br In summary our findings
In summary, our findings indicate that the novel synthetic com-pound SM934-Testosterone can suppress the viability, proliferation and metastasis of MDA-MB-231 and SK-BR-3 EPZ-6438 via inhibiting the ex-pression of Cathepsin K. Furthermore, the suppression of Cathepsin K can lead to the knockdown of Bcl-xL, which is widely considered to be closely related to the apoptosis and metastasis of cancer cells. Moreover, the study of SM934-Testosterone's effects in vivo convinced that the structure of SM934-Testosterone still needs further optimized, and we will explore it in our future study. Overall, this research studies the effects of the promising new compound SM934-Testosterone on European Journal of Pharmacology 858 (2019) 172382
breast cancer cells and provides insights into the mechanisms.
4.1. CRediT authorship contribution statement
Xiangyu Gu: Investigation, Methodology, Data curation, Writing-original draft, Writing - review & editing. Yayuan Peng: Computational target prediction and pathway enrichment analysis, writing – draft & review. Yuyu Zhao: Data Curation. Xin Liang: Writing - review & editing. Yun Tang: Conceptualization, Writing – review & editing, Supervision, Software, Resources. Jianwen Liu: Writing - review & editing, Supervision, Conceptualization and Resources.
Conflicts of interest
The authors have no potential conflict of financial or intellectual interests.
The authors thank Professor Bubing Zeng for providing the samples of the synthetic compounds. This work was supported by the National Natural Science Foundation of China [Grant 81673356].
Appendix A. Supplementary data
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Lai, H., Singh, N.P., 1995. Selective cancer cell cytotoxicity from exposure to dihy-droartemisinin and holotransferrin. Cancer Lett. 91 (1), 41.
Le, T.D., 2012. Therapeutic inhibition of cathepsin K—reducing bone resorption while maintaining bone formation. BoneKEy Rep. 1 (5), 67.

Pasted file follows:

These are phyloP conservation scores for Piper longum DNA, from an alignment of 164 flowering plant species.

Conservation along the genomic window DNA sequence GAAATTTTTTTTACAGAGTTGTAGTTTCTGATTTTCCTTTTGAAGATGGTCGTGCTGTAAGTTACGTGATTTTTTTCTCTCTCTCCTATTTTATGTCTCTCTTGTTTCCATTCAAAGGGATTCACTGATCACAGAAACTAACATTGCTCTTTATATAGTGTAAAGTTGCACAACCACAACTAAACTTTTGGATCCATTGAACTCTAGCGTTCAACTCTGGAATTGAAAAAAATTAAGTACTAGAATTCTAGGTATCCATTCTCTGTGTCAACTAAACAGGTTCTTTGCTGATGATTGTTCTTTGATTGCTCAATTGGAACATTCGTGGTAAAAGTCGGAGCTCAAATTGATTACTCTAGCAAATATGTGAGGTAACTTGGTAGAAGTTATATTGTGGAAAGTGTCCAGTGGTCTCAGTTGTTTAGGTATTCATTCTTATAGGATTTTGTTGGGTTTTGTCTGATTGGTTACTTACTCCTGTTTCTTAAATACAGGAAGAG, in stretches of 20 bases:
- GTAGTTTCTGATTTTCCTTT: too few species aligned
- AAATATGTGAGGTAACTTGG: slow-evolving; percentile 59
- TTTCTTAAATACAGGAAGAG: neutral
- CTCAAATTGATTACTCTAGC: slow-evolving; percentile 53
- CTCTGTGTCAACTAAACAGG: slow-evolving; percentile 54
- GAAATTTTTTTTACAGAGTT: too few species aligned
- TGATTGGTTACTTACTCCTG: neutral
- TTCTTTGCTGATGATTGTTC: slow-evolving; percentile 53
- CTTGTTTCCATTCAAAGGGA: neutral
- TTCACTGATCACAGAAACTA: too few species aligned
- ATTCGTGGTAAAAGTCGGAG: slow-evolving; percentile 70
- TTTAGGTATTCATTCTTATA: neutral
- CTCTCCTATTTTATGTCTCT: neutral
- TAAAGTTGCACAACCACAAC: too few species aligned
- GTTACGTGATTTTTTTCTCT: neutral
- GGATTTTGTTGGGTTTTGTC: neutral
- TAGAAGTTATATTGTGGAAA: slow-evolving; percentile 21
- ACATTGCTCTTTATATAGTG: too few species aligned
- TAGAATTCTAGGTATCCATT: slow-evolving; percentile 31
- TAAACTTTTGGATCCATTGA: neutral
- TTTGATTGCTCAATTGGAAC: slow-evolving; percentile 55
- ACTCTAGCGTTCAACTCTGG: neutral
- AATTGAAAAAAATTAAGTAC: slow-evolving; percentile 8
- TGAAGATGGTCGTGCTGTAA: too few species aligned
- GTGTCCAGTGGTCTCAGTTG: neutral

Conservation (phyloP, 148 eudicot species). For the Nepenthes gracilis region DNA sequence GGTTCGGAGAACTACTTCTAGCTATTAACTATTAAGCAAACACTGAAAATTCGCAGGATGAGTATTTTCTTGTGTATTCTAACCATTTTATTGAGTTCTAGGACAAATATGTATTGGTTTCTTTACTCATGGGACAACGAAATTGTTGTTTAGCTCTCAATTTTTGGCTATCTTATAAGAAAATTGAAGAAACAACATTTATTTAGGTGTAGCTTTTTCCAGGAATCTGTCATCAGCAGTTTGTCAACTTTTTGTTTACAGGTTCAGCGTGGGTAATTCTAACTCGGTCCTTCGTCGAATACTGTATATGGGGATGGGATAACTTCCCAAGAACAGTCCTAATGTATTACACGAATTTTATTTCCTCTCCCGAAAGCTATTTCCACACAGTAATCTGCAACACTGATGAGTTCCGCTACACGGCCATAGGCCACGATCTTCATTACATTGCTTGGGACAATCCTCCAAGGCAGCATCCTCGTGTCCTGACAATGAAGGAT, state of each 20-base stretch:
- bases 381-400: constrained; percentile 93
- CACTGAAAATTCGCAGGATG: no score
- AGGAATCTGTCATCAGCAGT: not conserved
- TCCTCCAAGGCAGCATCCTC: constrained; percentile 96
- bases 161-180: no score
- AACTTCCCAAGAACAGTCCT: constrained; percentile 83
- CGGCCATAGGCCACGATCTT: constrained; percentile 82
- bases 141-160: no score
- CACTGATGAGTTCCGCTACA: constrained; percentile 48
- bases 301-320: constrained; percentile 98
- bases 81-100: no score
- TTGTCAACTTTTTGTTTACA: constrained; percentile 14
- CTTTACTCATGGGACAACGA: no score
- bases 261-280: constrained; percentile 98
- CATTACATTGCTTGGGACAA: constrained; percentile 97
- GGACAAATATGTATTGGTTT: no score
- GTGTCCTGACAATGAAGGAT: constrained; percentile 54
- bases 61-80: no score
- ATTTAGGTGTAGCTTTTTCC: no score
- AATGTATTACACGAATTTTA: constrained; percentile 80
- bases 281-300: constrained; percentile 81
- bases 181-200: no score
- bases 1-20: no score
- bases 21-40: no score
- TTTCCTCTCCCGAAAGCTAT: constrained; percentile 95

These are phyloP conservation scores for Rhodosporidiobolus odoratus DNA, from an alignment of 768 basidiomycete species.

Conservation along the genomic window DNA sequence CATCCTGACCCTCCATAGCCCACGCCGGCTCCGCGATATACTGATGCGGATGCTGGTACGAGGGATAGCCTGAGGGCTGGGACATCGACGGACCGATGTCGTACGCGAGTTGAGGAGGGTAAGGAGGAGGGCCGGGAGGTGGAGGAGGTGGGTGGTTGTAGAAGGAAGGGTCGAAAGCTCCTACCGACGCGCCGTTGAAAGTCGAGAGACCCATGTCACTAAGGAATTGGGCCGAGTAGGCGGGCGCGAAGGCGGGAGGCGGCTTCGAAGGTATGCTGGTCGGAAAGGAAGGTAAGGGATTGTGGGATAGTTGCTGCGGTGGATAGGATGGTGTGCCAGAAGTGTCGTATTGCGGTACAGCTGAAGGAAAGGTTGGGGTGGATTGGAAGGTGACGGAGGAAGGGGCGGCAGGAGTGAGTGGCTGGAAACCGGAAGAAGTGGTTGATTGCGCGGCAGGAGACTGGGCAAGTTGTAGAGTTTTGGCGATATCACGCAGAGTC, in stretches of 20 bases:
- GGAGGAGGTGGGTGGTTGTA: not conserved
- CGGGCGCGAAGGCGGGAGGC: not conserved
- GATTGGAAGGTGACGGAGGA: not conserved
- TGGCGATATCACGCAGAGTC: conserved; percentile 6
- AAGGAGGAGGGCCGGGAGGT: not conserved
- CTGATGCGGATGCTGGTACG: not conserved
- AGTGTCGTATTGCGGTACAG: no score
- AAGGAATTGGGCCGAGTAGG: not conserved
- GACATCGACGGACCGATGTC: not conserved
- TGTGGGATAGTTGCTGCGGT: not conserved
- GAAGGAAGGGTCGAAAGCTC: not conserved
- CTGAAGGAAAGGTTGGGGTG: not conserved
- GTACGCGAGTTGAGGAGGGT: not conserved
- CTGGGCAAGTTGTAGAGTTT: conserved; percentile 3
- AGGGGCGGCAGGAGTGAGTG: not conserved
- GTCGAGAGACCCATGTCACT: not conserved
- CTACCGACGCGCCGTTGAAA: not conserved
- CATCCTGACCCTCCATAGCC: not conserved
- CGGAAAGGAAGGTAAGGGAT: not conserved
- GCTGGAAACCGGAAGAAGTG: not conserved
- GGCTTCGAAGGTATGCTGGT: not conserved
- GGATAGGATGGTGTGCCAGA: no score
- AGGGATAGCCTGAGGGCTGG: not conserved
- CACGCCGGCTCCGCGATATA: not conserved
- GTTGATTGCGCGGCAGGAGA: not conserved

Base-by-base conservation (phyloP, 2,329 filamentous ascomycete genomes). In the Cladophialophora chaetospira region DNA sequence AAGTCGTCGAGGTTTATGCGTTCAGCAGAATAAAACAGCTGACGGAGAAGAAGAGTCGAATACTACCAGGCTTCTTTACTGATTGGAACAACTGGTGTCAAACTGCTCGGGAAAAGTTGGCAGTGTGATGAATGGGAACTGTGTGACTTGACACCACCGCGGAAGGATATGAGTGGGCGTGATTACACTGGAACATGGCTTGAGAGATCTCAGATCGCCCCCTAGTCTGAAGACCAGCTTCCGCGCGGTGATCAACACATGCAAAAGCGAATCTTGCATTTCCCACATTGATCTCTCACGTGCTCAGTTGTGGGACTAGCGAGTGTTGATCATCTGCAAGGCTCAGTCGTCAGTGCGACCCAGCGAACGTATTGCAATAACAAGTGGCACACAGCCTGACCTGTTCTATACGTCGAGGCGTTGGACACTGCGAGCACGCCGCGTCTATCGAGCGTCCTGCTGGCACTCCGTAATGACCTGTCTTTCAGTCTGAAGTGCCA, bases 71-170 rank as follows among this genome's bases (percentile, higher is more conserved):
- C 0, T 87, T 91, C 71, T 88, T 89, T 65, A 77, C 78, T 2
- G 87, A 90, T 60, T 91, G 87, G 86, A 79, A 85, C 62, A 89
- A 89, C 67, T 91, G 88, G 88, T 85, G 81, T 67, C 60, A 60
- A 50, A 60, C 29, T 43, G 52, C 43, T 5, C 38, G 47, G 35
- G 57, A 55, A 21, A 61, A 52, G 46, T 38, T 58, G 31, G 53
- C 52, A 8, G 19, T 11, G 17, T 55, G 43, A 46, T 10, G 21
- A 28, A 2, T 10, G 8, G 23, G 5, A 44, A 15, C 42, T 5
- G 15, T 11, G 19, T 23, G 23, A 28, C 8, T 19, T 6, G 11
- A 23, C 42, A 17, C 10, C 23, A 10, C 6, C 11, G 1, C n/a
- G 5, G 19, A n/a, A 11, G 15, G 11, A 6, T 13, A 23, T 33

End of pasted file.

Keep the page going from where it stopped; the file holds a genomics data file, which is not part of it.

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A novel DNA-binding motif in prostate tumor overexpressed-1 (PTOV1) T
required for the expression of ALDH1A1 and CCNG2 in cancer cells
Valentina Maggioa,1, Verónica Cánovasa,1, Alex J. Félixb, Valentí Gómeza, Inés de Torresc, María Eugenia Semideyc, Juan Morotea,d, Verónique Noéb, Carlos J. Ciudadb, Rosanna Paciuccia,∗ a Biochemistry Service, Vall d’Hebron University Hospital and Universitat Autònoma de Barcelona, Pg. Vall d’Hebron 119-129, Barcelona, 08035, Spain
b Department of Biochemistry and Physiology, School of Pharmacy, And Institute of Nanoscience and Nanotechnology, University of Barcelona, Avinguda Joan XXIII 27, 08028, Barcelona, Spain
c Department of Pathology, Vall d’Hebron University Hospital, Barcelona, Spain
d Deparment of Urology, Vall d’Hebron University Hospital, and Universitat Autònoma de Barcelona, Spain
Aggressive prostate cancer Chromatin immunoprecipitation EMSA
PTOV1 is a transcription and translation regulator and a promoter of cancer progression. Its overexpression in prostate cancer induces transcription of drug resistance and self-renewal genes, and docetaxel resistance. Here we studied PTOV1 ability to directly activate the transcription of ALDH1A1 and CCNG2 by binding to specific promoter sequences. Chromatin immunoprecipitation and electrophoretic mobility shift assays identified a DNA-binding motif inside the PTOV-A domain with similarities to known AT-hooks that specifically interacts with ALDH1A1 and CCNG2 promoters. Mutation of this AT-hook-like sequence significantly decreased the expression of ALDH1A1 and CCNG2 promoted by PTOV1. Immunohistochemistry revealed the association of PTOV1 with mitotic chromosomes in high grade prostate, colon, bladder, and breast carcinomas. Overexpression of PTOV1, ALDH1A1, and CCNG2 significantly correlated with poor prognosis in prostate carcinomas and with shorter relapse-free survival in colon carcinoma. The previously described interaction with translation complexes and its direct binding to ALDH1A1 and CCNG2 promoters found here reveal the PTOV1 capacity to modulate the ex-pression of critical genes at multiple levels in aggressive cancers. Remarkably, the AT-hook motifs in PTOV1 open possibilities for selective targeting its nuclear and/or cytoplasmic activities.